MVP Voting Analysis

MVP Voting Analysis

Posted by Ethan Zien

Updated: Feb 23, 2021

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With the rise of analytically focused websites such as Fangraphs and Baseball Prospectus, as well as the popularity of the book and movie Moneyball, the use of advanced statistics has become much more mainstream. These metrics have begun to play a vital role in the roster decisions teams make and debates fans across the world have.

As the way teams and fans view and evaluate players has changed, I wanted to look into if the way writers view players when it comes time to vote for awards. At the end of each season, writers vote for an MVP in both the American and National League to recognize who was the best player. While the focus historically had been on the triple crown stats batting average, home runs, and RBI, I wanted to see if advanced stats have begun to play a larger role in these decisions.

For my analysis, I chose to scrape data from baseball-reference.com. For each year there is an awards page that contains data on the MVP voting for each league from  1950 to 2019. I looked at only the hitters, focusing on the aforementioned triple crown stats for the traditional stats and war for the modern stats. Additionally, I  factored in how a team performed in a given year to see what impact that had.

I first wanted to look at how the league leader in the different metrics fared in the voting. To do this, I looked at the distribution of where the league leader in war, home runs, RBI, and average finished in the voting. The first thing that stood out is that the league leader in war historically did well in the voting, typically finishing around the top 5.  Surprisingly, though, he wasn’t winning the award all that frequently and would occasionally fall outside of the top 10. In the last 20 years though, particularly the 2010s, the league leader finished very high in the voting, generally in the top 3 and frequently did win the award. It was also very unlikely for these players to fall out of the top 10 and even top 5 in voting. The reverse trend appeared to be true for RBI. The league leader typically finished towards the top of the voting and had a decent chance of winning the award through the 1990s but have not fared as well since the new millennium began.

Next, I looked at how direct the correlation was between where a player ranked in the triple crown stats and where he finished in the voting, while also accounting for team quality. The team quality benchmark used is a 90 win pace as that is generally a standard of a very good team, and the number of games teams have played over the year has varied. What is noticeable is that there was a clear trend where the higher a player ranked in these stats, the higher they finished in the MVP voting. Team quality also played a large factor in the voting results. Players on better teams have fared better in the voting, though the importance of it has shrunk over the years. These trends were also noticeable when performing the same analysis but focusing on a player’s rank in war instead.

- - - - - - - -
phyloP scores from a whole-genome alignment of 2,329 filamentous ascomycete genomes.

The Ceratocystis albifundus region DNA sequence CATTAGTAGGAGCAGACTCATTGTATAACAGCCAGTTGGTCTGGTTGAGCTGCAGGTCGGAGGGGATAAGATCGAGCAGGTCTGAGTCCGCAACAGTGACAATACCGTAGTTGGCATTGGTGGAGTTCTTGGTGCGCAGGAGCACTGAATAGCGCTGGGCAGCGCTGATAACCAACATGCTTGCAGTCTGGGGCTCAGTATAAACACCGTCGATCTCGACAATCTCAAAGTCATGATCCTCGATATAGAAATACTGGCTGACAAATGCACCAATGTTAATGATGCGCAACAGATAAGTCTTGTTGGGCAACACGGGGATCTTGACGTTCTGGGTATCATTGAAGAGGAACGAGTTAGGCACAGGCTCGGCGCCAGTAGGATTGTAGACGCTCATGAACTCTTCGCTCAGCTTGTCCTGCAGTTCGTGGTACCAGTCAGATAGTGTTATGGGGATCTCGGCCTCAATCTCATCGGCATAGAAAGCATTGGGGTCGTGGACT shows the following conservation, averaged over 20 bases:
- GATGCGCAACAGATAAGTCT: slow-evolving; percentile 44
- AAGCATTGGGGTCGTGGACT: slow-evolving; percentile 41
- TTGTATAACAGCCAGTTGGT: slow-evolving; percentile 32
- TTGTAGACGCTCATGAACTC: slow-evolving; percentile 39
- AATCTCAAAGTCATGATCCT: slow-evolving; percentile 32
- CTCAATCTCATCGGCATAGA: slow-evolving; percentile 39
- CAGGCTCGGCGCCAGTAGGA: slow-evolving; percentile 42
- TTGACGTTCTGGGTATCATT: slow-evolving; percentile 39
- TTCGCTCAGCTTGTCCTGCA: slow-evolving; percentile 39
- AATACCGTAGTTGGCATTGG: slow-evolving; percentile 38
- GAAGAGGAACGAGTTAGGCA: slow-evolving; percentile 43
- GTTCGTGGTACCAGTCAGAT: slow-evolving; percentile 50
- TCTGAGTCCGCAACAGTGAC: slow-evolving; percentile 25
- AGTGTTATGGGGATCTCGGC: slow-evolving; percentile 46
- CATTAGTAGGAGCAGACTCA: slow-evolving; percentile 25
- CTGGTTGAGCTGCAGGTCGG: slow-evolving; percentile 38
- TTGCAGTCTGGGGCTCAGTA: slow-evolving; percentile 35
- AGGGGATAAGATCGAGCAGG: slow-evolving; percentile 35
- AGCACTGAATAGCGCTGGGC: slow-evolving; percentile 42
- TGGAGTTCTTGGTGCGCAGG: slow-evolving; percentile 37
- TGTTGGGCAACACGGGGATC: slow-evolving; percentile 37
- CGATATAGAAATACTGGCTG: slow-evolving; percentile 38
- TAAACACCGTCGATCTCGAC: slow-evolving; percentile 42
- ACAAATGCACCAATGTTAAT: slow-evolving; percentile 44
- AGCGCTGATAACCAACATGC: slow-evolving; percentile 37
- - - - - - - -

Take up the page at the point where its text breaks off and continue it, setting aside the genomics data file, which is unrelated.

Lastly, I wanted to see if there were any types of players that typically over or underperformed in MVP voting.

I determined a player's expected MVP finish to be where they ranked in the league in war so the high numbers are players who finished higher than their war rank, and lower numbers mean they finished lower. What I noticed is the top 10 overperformers were players who typically compiled very high home run and RBI totals, while the underperformers were typically very well-rounded players who provided a lot of value with baserunning and defense in addition to being strong hitters.

To look further into this, I  examined extreme home run and RBI seasons. To determine an extreme season I looked for players who had home run or RBIi totals >1.5 standard deviations from the league average amongst those who received  MVP for that year and were not top 10 in war. It was very noticeable that these players did in fact perform much better in MVP voting than the war rank would indicate, particularly those on very good teams. While the group of players has not fared as well in recent years, the players are still finishing within the top ten in MVP voting, which would indicate there is a bias towards very high home run and/or rbi totals regardless of the player's overall value.

I also looked into extreme war seasons that weren’t paired with an elite offensive season. For this I looked at players who had a war > 1 standard deviation for league mean of MVP vote receivers who did not rank top 5 in any of the triple crown stats. It became very noticeable that these players were being undervalued in MVP voting, finishing outside of the top 10 in many cases. You can also see that in recent years players were much more likely to finish higher in the voting, indicating that the voters are weighing war more heavily in their decisions.

 

The conclusion I was able to draw from this is that while the traditional triple crown stats are still being heavily valued when it comes to voting for awards, there is also a clear trend towards relying more on more modern and advanced metrics. Going forward, it appears there will be more focus on a player's all around contribution, as opposed to just hitting. The value the player provides is key and also being sure that they get credit due to them even when their teammates don’t perform as well. 

Ethan Zien

Data Analyst with a background in Social Media Advertising and a strong interest in sports analytics

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